The cuisine of France is rightly famous, in fact the“gastronomic meal of the French” is even UNESCO listed as part of the “intangible cultural heritage of humanity.”
In France the way to savour, to mix and match, the art of eating and drinking, everything flows together making food much more than just a time to eat. It is a cultural event, artistic and pleasurable. The word “indulgent” in France takes on new meaning, it means you partake in a harmony of senses that please more than just your palate.
For the foodie out there or even just the curious at heart, Provence is the ideal location for exploring flavours and culinary delights. It is the Garden of Eden which has supplied the locals for centuries. Treasures such as mushrooms, truffles, thyme, rosemary and wild fennel, asparagus and lavender abound here.
To fully grasp all that Provence can offer the palate, I suggest giving yourself at least nine days to enjoy the taste of this sunny southern part of France. You will have the time to go as far south as the Mediterranean, as far west as the Camargue, as far east as the Luberon and as far north as the Ventoux/Cotes-du-Rhone region. The taste of these four areas of Provence not only complete the true gourmet Provence experience but also allows travelers to immerse themselves into the different cultural and historical elements of this sunny southern region.
Start with what is known as the “cowboy culture” in Provence. White Camargue horses, bulls, flamingoes, rice fields, salt marshes are all situated where the Rhone River splits before flowing into the Mediterranean, this is the fascinating region known as Camargue.
Getting up close with the locals to discover more about the land and agricultural practices which are unique in the world is important in a foodie tour. Learning appreciation from the growers’ brings connection to the product itself. From a sea shell found only in the marshes (la telline) to the raising of bull and the salt marshes lining the Mediterranean, Camargue is one of the world’s most intriguing agricultural centers.
The “real” Provence region does not extend all the way to the French Rivera (Cannes/Nice area) but it does include Marseille and Cassis. A foodie trip to Provence would never be fully mastered unless one tries Bouillabaisse – a fish stew with a unique broth flavored with saffron. Many chefs and restaurants have the authentic recipe (“authentic” being sometimes unique to the chef cooking). I enjoy taking my guests to a small family run restaurant in in Cassis for this experience.
Welcome to my hometown, Cavaillon, the melon capital of Provence. The first melons were brought to Provence from Italy. The growing business flourished with the arrival of the PLM train line (Paris, Lyon, Mediterranean) in Cavaillon in the late 1800’s. To give you an idea of just how luxurious this fruit was considered to be, Alexandre Dumas donated 300 of his published works to the Cavaillon public library in exchange for 12 melons a year!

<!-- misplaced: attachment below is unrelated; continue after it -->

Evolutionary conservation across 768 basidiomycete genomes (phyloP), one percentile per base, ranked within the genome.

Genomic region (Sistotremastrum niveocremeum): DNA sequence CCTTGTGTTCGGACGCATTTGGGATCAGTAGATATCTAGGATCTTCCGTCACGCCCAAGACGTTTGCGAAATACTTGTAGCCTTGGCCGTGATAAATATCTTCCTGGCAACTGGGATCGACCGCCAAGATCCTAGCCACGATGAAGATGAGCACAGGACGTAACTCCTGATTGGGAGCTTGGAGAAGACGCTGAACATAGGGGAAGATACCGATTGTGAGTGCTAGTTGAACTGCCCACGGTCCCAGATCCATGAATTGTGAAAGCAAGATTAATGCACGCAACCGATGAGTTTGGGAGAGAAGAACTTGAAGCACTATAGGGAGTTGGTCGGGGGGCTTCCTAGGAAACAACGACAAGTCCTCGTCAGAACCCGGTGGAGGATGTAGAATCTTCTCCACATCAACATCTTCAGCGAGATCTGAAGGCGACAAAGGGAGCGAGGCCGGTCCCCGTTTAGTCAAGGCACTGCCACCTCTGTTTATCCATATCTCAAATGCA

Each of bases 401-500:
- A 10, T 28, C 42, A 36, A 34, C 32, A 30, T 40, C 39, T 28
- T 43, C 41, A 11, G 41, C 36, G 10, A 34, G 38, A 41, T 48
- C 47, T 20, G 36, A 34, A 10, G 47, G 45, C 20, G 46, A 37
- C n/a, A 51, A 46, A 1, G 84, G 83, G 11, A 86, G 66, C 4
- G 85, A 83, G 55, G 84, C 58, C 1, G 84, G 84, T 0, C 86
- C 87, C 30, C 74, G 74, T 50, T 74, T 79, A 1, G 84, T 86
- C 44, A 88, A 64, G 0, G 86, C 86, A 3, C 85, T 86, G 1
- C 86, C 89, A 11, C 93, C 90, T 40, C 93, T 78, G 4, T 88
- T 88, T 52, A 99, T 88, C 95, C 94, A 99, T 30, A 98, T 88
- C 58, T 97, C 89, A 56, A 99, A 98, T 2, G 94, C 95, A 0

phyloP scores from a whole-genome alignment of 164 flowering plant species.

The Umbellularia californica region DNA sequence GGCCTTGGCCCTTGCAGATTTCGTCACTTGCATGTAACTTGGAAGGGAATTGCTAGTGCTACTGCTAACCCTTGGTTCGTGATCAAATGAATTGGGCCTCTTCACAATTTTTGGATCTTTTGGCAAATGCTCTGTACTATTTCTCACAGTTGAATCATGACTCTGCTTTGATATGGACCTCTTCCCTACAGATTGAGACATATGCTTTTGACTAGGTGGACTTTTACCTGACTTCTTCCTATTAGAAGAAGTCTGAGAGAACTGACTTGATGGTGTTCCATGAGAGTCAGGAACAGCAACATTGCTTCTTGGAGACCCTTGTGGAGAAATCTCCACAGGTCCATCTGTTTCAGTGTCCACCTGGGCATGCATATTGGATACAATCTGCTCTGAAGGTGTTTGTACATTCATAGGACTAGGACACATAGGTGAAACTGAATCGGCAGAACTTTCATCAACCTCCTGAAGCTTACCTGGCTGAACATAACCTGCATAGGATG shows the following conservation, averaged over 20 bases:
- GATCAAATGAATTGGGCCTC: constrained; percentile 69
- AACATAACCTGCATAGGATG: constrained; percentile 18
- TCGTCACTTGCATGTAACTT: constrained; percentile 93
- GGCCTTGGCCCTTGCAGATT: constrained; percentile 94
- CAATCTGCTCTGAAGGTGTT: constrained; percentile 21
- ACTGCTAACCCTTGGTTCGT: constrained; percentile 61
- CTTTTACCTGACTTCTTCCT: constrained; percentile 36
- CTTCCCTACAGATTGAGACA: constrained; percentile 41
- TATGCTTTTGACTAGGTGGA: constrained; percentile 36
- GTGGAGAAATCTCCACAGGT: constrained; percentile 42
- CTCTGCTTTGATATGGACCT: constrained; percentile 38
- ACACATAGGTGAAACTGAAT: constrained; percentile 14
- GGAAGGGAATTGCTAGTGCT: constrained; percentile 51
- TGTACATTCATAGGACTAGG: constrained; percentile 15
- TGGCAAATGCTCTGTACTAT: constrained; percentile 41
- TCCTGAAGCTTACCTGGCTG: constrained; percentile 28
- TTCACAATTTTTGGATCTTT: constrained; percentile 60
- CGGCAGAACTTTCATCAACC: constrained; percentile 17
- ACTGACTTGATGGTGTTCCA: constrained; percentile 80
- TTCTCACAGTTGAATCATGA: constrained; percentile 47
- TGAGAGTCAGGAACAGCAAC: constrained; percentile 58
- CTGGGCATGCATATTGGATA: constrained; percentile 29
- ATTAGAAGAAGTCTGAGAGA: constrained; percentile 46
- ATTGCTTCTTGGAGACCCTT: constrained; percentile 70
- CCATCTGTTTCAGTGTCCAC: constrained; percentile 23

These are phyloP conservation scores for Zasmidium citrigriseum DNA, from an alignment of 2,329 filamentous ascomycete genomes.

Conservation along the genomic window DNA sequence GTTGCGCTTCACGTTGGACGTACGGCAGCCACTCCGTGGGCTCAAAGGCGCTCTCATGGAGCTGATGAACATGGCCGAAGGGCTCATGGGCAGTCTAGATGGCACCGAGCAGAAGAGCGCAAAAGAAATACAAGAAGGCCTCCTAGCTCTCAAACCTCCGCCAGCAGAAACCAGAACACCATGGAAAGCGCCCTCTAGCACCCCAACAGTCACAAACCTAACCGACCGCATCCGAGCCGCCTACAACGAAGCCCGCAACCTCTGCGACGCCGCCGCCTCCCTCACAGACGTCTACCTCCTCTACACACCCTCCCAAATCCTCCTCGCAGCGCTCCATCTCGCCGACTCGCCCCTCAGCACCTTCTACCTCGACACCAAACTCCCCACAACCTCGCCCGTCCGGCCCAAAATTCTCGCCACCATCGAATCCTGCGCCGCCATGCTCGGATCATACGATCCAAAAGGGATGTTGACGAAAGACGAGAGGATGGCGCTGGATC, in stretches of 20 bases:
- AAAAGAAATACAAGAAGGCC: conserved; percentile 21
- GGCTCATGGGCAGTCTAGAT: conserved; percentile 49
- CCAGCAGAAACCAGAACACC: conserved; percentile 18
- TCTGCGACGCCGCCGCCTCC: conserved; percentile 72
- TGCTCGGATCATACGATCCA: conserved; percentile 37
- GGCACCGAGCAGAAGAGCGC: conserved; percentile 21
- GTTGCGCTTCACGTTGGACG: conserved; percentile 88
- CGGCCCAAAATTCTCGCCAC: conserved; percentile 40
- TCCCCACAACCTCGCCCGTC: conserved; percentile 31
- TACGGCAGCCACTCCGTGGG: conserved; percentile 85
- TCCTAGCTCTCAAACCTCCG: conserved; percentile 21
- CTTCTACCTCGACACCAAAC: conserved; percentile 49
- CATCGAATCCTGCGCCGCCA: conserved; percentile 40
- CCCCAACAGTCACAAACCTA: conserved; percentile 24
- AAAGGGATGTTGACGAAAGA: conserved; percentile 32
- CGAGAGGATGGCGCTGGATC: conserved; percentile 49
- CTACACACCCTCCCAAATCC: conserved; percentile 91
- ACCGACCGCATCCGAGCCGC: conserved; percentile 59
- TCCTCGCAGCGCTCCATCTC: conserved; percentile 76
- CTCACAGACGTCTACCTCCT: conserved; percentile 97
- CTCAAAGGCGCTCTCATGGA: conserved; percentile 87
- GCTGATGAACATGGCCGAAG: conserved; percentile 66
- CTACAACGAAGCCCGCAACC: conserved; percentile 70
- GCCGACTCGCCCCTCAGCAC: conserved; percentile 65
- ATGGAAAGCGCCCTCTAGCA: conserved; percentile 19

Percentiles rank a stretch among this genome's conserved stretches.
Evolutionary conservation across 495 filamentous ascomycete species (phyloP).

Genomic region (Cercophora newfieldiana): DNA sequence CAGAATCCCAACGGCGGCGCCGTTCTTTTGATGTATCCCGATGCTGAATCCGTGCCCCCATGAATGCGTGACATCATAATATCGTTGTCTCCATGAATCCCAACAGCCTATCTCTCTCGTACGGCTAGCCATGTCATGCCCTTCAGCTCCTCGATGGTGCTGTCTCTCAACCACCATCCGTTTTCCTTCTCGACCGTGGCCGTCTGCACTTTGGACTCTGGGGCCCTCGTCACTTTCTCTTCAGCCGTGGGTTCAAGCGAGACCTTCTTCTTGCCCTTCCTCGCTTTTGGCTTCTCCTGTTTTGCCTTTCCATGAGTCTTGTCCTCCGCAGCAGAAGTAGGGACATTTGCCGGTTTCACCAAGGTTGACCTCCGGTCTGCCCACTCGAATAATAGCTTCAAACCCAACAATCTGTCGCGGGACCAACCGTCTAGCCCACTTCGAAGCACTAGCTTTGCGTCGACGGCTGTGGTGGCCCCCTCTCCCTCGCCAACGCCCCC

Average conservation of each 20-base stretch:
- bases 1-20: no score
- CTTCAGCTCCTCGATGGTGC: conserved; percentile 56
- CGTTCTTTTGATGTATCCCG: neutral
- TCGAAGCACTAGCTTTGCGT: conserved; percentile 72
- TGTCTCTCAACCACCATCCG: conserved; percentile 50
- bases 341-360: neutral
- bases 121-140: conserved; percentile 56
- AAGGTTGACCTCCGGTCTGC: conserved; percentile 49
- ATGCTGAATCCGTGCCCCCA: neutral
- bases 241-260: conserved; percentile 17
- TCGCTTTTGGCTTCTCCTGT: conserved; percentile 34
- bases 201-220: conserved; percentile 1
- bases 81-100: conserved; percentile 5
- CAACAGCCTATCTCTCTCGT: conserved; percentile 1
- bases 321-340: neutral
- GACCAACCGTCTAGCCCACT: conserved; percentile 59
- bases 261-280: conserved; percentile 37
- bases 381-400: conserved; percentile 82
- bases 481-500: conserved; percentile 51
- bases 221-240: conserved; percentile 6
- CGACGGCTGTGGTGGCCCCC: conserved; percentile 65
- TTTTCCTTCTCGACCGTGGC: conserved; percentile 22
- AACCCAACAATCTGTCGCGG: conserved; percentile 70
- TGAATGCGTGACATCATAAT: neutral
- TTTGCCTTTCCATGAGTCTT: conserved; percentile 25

Perhaps you’ve heard of the Ventoux because you follow the Tour de France cycling race. The riders have wonderful views of orchards full of cherry, apricot and olive trees and vineyards along this picturesque route. Need I say more? Munching on fruit just picked from the trees is sublime (not something you should do unless you’re part of a tour and invited to do so. Exploring different olive oil mills to educate your taste buds on the different types of olive oil is a fabulous experience. Wine too should be explored in this region…
Not a region but a culinary delight on its own – Avignon
The gourmet, high-end produce, indoor market Les Halles in Avignon is the cherry on the cake. At the end of a foodie tour in Provence you will be able to synthesize all your culinary adventures at this market.
Here’s a list of some of the culinary adventures that can be experienced in Provence:
Chocolate making workshop
Herb farm tour
Artisan made crystallized fruit factory visit and tasting
Camargue salt marshes and organic rice cultures
When to do a gourmet tour in Provence?
- June for the still lush countryside and cherries, peaches, apricots, strawberries and melons at the markets (also fewer tourists and less hot than July and August)
- September to have all you have in June but also add a grape stomp and grape harvest adventure.
- Summer truffles from May until September
- Winter truffles from November to March
- Mushroom hunting in October and Novembe
by Emily Durand who knows all the best places in Provence – you can find her at Your Private Provence where she organises and runs fabulous, authentic tours of Provence…